Tragedy struck on the set of Dark Knight Legacy this week when four actors involved with the production, which bills itself as the Ultimate Batman Fan Series, fell ill and had to be rushed to a local hospital. Doctors immediately recognized the intense vomiting, loss of consciousness, violent seizures, and possible brain damage as symptoms of Toxic Character Poisoning, a serious ailment that affects those exposed to so-called toxic characters, such as former Batgirls Stephanie Brown or Cassandra Cain, or former Flash Wally West. The actors, Daniel Vincent Gordh (Nightwing), Maury Sterling (The Red Hood), Craig Frank (Romeo Sionis), and Brian Kimmet (Oswald Cobblecot), are in critical condition after actress Chloe Dykstra (Brown) appeared in a seven minute video promoting the show's IndieGogo campaign.
"We just wanted to make a web series inspired by Christopher Nolan's Dark Knight trilogy that picks up where the movies left off," said a remorseful Woody Tondorf, reportedly. Along with Chris Landa, Torndorf is the co-creator of the series. "We thought that maybe if we included a character that fans have been starved for, since DC Comics refuses to put her in a book in their post-reboot Nu52 Universe, we would be doing something nice for the fans and people might contribute to our $30,000 funding goal on IndieGogo."
They couldn't have been more wrong.
The fact is, the team would have been better off using the project's rewards, such as a digital download of the series a month before it's released on YouTube for $15 or a walk-on role in the show for $3000. Unfortunately, Torndorf and Landa thought they knew better than DC Comics, and they paid the price for their arrogance, in the form of a condition that many people doubted was even a real thing.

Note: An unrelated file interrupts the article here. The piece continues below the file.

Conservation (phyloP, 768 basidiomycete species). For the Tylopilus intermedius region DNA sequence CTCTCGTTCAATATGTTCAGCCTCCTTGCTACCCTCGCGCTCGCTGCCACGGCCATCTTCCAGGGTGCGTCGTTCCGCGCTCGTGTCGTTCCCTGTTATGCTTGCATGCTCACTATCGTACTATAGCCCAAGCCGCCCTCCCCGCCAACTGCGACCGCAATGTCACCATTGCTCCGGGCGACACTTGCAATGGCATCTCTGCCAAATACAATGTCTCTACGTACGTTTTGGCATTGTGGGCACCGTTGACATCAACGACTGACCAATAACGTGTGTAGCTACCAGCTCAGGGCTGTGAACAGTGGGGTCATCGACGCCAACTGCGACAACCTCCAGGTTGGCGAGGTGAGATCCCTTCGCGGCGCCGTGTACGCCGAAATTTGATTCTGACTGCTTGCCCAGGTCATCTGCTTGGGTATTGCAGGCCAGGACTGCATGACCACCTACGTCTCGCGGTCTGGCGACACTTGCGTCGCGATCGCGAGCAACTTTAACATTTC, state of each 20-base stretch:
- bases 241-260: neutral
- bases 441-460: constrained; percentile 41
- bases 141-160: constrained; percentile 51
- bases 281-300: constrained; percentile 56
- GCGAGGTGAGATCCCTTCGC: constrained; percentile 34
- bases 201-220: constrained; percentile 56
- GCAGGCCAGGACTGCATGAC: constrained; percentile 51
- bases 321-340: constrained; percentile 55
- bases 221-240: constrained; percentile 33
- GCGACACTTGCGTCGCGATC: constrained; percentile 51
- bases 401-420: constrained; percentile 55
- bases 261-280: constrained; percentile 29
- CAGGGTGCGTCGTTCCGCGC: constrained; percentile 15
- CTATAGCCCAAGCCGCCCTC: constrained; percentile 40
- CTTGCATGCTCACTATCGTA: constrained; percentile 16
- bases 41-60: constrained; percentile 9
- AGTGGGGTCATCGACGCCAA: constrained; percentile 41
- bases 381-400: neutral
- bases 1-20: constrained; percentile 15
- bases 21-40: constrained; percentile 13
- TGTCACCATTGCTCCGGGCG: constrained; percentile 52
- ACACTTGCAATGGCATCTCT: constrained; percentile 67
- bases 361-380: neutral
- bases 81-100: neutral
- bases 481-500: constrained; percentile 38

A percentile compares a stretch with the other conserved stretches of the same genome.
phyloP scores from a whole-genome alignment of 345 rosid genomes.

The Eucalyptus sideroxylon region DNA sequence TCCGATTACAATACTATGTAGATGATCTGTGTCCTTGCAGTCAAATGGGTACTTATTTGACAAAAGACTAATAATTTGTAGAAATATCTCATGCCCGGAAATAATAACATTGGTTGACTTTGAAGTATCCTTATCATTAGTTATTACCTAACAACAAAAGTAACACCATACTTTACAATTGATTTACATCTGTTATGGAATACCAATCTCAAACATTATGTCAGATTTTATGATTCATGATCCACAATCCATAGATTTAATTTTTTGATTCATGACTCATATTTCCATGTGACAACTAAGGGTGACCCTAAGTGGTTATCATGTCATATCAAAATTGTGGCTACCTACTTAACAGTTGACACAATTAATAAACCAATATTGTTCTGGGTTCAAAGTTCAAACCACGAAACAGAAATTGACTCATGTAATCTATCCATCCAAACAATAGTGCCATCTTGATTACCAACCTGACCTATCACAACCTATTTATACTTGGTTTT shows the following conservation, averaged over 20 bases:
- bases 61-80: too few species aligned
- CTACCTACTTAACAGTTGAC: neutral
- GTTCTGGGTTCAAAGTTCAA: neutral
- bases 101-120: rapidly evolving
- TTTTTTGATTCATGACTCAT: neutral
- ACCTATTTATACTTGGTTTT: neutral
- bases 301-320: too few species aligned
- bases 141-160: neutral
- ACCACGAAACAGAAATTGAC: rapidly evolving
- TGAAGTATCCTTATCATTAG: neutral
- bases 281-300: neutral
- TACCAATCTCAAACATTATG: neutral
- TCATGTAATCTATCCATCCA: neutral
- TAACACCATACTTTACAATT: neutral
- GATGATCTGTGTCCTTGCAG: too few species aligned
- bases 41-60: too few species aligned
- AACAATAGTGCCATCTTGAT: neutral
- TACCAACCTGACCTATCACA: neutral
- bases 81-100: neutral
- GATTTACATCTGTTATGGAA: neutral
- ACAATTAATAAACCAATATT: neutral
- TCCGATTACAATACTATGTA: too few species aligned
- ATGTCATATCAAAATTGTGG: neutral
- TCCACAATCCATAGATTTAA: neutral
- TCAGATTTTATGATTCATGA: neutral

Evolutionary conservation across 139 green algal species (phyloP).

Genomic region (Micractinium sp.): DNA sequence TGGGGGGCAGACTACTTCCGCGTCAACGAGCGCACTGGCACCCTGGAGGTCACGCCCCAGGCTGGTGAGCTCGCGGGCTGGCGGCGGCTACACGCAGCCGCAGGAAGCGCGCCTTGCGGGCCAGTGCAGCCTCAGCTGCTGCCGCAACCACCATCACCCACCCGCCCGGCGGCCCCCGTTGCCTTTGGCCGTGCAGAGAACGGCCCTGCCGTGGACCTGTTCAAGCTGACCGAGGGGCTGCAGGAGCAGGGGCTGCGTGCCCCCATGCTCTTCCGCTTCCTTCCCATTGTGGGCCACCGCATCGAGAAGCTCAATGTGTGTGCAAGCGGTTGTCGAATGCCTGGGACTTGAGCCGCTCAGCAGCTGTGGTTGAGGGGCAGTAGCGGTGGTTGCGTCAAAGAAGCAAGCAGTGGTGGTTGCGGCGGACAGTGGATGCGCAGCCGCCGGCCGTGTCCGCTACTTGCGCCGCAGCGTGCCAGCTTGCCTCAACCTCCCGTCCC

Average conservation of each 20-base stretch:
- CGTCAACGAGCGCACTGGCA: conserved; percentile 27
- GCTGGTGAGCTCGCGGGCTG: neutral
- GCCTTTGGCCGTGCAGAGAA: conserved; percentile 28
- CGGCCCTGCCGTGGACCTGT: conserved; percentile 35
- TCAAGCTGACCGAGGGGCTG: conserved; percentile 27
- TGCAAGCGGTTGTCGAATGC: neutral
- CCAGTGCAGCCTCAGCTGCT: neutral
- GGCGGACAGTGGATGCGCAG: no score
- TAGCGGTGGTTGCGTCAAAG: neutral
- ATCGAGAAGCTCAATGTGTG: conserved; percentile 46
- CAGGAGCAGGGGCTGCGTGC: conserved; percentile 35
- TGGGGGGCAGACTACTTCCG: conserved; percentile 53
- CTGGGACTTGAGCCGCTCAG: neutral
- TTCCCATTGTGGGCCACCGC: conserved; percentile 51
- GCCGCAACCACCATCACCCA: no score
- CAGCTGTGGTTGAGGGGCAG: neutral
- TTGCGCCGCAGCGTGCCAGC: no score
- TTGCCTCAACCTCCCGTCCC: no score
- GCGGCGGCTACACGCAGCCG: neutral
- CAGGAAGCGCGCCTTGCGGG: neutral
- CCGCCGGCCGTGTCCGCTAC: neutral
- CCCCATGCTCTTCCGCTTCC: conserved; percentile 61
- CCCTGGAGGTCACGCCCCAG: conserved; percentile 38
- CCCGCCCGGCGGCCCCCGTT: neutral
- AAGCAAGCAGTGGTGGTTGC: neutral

But here at The Outhouse, we ask the experts.
"Oh yes, Toxic Character Poisoning is very real," said Professor Thadeus T. Puffinbottoms, dean of the Comic Book Medical School at the prestigious University of Phoenix. "Characters like Stephanie Brown are extremely hazardous to human beings, even in small doses."
"Because they are," Puffinbottoms insisted. "Do you think that professionals like Dan Didio, Geoff Johns, Jim Lee, and Bob Harras would prevent these characters, beloved by their readership and asked about at every convention, to languish in publishing limbo just to tease the fans? Do you think that they felt that the dedication the characters inspired in readers was detrimental to the company's ability to do what's best for business: making bland comic books that promote cross-branding synergy at the expense of creative ideas or quality storytelling? Would DC Comics make unintelligent editorial or public relations decisions based on such idiotic motivations?"
"Clearly, DC Comics had only the best interest of fans in mind when they decided to erase these characters from existence," Puffinbottoms concluded. "I think some people might owe them an apology."
"Ahem," Puffinbottoms coughed, glaring at us accusingly.
Hopefully, the comic book community hasn't learned its lesson too late to save the lives of the innocent actors needlessly exposed to harmful and toxic characters because they didn't believe the editorial mandates of the benevolent DC overlords. While we beg DC for forgiveness, check out the IndieGogo page for Dark Knight Legacy. If you contribute, maybe the funds could be used to pay for a promising new medical treatment where superstar writer Gail Simone freestyles one-true-Batgirl Barbara Gordon stories directly to the patients in a room made entirely of lenticular 3D material until the toxic elements are purged from their system.
Here's the video. Please watch it at your own risk.
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